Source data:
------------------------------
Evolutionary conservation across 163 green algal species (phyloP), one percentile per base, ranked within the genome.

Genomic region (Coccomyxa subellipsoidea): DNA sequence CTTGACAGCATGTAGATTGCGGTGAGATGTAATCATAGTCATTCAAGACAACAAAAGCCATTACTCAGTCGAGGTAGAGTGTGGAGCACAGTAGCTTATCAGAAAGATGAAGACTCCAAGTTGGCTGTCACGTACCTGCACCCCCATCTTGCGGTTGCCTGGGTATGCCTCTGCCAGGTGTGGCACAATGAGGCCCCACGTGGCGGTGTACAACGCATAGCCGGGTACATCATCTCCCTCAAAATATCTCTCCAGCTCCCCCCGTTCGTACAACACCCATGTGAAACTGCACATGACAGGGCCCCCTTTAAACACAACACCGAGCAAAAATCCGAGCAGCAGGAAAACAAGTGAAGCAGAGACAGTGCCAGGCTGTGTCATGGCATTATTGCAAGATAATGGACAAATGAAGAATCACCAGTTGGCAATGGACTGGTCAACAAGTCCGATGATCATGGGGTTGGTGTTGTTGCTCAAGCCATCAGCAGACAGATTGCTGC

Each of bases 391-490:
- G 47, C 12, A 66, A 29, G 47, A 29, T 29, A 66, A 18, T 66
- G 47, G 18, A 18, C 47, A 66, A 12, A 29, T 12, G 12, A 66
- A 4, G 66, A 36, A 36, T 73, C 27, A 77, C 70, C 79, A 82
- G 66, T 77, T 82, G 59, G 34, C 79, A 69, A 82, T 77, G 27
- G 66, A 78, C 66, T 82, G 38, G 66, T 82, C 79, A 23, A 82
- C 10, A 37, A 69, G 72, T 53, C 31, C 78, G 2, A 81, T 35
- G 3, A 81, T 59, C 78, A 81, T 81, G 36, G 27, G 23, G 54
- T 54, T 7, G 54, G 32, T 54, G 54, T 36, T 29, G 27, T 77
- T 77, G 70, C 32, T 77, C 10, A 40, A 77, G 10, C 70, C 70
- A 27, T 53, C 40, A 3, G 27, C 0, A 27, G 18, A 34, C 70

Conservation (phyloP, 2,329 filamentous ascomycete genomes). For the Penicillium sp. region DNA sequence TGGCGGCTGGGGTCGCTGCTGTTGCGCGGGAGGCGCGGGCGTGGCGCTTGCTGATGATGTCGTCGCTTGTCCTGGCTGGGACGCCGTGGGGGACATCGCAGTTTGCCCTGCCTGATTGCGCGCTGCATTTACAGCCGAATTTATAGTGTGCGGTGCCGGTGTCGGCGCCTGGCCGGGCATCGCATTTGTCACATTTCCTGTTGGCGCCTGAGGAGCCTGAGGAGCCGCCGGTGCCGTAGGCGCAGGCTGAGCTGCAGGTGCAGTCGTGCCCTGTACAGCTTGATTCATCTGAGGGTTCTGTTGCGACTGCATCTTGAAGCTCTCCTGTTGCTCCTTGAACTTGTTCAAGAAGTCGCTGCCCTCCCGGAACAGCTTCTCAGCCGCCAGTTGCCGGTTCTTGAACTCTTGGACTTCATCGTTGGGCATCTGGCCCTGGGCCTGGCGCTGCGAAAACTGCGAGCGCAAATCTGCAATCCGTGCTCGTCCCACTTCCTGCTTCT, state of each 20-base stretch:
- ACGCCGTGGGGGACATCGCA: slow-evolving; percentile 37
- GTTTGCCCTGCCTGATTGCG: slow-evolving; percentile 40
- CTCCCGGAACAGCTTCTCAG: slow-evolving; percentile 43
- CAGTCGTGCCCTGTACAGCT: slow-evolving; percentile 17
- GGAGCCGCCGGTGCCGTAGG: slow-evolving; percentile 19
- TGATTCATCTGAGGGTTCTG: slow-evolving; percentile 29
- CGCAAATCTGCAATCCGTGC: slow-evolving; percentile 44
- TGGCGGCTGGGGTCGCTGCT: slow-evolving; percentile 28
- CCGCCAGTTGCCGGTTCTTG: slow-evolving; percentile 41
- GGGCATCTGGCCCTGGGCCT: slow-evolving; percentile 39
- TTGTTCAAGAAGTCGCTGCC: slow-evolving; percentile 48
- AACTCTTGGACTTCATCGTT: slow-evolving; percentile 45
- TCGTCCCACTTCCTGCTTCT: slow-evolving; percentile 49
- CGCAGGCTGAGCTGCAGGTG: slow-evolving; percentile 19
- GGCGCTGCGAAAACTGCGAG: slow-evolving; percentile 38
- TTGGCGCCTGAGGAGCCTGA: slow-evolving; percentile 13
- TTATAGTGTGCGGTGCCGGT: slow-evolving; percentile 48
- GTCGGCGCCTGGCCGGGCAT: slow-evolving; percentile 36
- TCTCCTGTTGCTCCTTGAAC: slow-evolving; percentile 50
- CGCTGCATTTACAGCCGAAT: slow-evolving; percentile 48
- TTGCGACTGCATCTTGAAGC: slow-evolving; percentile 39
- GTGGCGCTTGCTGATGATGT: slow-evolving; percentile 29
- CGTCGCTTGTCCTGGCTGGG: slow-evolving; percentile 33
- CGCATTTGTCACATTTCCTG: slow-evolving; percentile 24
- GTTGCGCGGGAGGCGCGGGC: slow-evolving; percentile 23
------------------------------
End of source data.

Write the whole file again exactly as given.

Evolutionary conservation across 163 green algal species (phyloP), one percentile per base, ranked within the genome.

Genomic region (Coccomyxa subellipsoidea): DNA sequence CTTGACAGCATGTAGATTGCGGTGAGATGTAATCATAGTCATTCAAGACAACAAAAGCCATTACTCAGTCGAGGTAGAGTGTGGAGCACAGTAGCTTATCAGAAAGATGAAGACTCCAAGTTGGCTGTCACGTACCTGCACCCCCATCTTGCGGTTGCCTGGGTATGCCTCTGCCAGGTGTGGCACAATGAGGCCCCACGTGGCGGTGTACAACGCATAGCCGGGTACATCATCTCCCTCAAAATATCTCTCCAGCTCCCCCCGTTCGTACAACACCCATGTGAAACTGCACATGACAGGGCCCCCTTTAAACACAACACCGAGCAAAAATCCGAGCAGCAGGAAAACAAGTGAAGCAGAGACAGTGCCAGGCTGTGTCATGGCATTATTGCAAGATAATGGACAAATGAAGAATCACCAGTTGGCAATGGACTGGTCAACAAGTCCGATGATCATGGGGTTGGTGTTGTTGCTCAAGCCATCAGCAGACAGATTGCTGC

Each of bases 391-490:
- G 47, C 12, A 66, A 29, G 47, A 29, T 29, A 66, A 18, T 66
- G 47, G 18, A 18, C 47, A 66, A 12, A 29, T 12, G 12, A 66
- A 4, G 66, A 36, A 36, T 73, C 27, A 77, C 70, C 79, A 82
- G 66, T 77, T 82, G 59, G 34, C 79, A 69, A 82, T 77, G 27
- G 66, A 78, C 66, T 82, G 38, G 66, T 82, C 79, A 23, A 82
- C 10, A 37, A 69, G 72, T 53, C 31, C 78, G 2, A 81, T 35
- G 3, A 81, T 59, C 78, A 81, T 81, G 36, G 27, G 23, G 54
- T 54, T 7, G 54, G 32, T 54, G 54, T 36, T 29, G 27, T 77
- T 77, G 70, C 32, T 77, C 10, A 40, A 77, G 10, C 70, C 70
- A 27, T 53, C 40, A 3, G 27, C 0, A 27, G 18, A 34, C 70

Conservation (phyloP, 2,329 filamentous ascomycete genomes). For the Penicillium sp. region DNA sequence TGGCGGCTGGGGTCGCTGCTGTTGCGCGGGAGGCGCGGGCGTGGCGCTTGCTGATGATGTCGTCGCTTGTCCTGGCTGGGACGCCGTGGGGGACATCGCAGTTTGCCCTGCCTGATTGCGCGCTGCATTTACAGCCGAATTTATAGTGTGCGGTGCCGGTGTCGGCGCCTGGCCGGGCATCGCATTTGTCACATTTCCTGTTGGCGCCTGAGGAGCCTGAGGAGCCGCCGGTGCCGTAGGCGCAGGCTGAGCTGCAGGTGCAGTCGTGCCCTGTACAGCTTGATTCATCTGAGGGTTCTGTTGCGACTGCATCTTGAAGCTCTCCTGTTGCTCCTTGAACTTGTTCAAGAAGTCGCTGCCCTCCCGGAACAGCTTCTCAGCCGCCAGTTGCCGGTTCTTGAACTCTTGGACTTCATCGTTGGGCATCTGGCCCTGGGCCTGGCGCTGCGAAAACTGCGAGCGCAAATCTGCAATCCGTGCTCGTCCCACTTCCTGCTTCT, state of each 20-base stretch:
- ACGCCGTGGGGGACATCGCA: slow-evolving; percentile 37
- GTTTGCCCTGCCTGATTGCG: slow-evolving; percentile 40
- CTCCCGGAACAGCTTCTCAG: slow-evolving; percentile 43
- CAGTCGTGCCCTGTACAGCT: slow-evolving; percentile 17
- GGAGCCGCCGGTGCCGTAGG: slow-evolving; percentile 19
- TGATTCATCTGAGGGTTCTG: slow-evolving; percentile 29
- CGCAAATCTGCAATCCGTGC: slow-evolving; percentile 44
- TGGCGGCTGGGGTCGCTGCT: slow-evolving; percentile 28
- CCGCCAGTTGCCGGTTCTTG: slow-evolving; percentile 41
- GGGCATCTGGCCCTGGGCCT: slow-evolving; percentile 39
- TTGTTCAAGAAGTCGCTGCC: slow-evolving; percentile 48
- AACTCTTGGACTTCATCGTT: slow-evolving; percentile 45
- TCGTCCCACTTCCTGCTTCT: slow-evolving; percentile 49
- CGCAGGCTGAGCTGCAGGTG: slow-evolving; percentile 19
- GGCGCTGCGAAAACTGCGAG: slow-evolving; percentile 38
- TTGGCGCCTGAGGAGCCTGA: slow-evolving; percentile 13
- TTATAGTGTGCGGTGCCGGT: slow-evolving; percentile 48
- GTCGGCGCCTGGCCGGGCAT: slow-evolving; percentile 36
- TCTCCTGTTGCTCCTTGAAC: slow-evolving; percentile 50
- CGCTGCATTTACAGCCGAAT: slow-evolving; percentile 48
- TTGCGACTGCATCTTGAAGC: slow-evolving; percentile 39
- GTGGCGCTTGCTGATGATGT: slow-evolving; percentile 29
- CGTCGCTTGTCCTGGCTGGG: slow-evolving; percentile 33
- CGCATTTGTCACATTTCCTG: slow-evolving; percentile 24
- GTTGCGCGGGAGGCGCGGGC: slow-evolving; percentile 23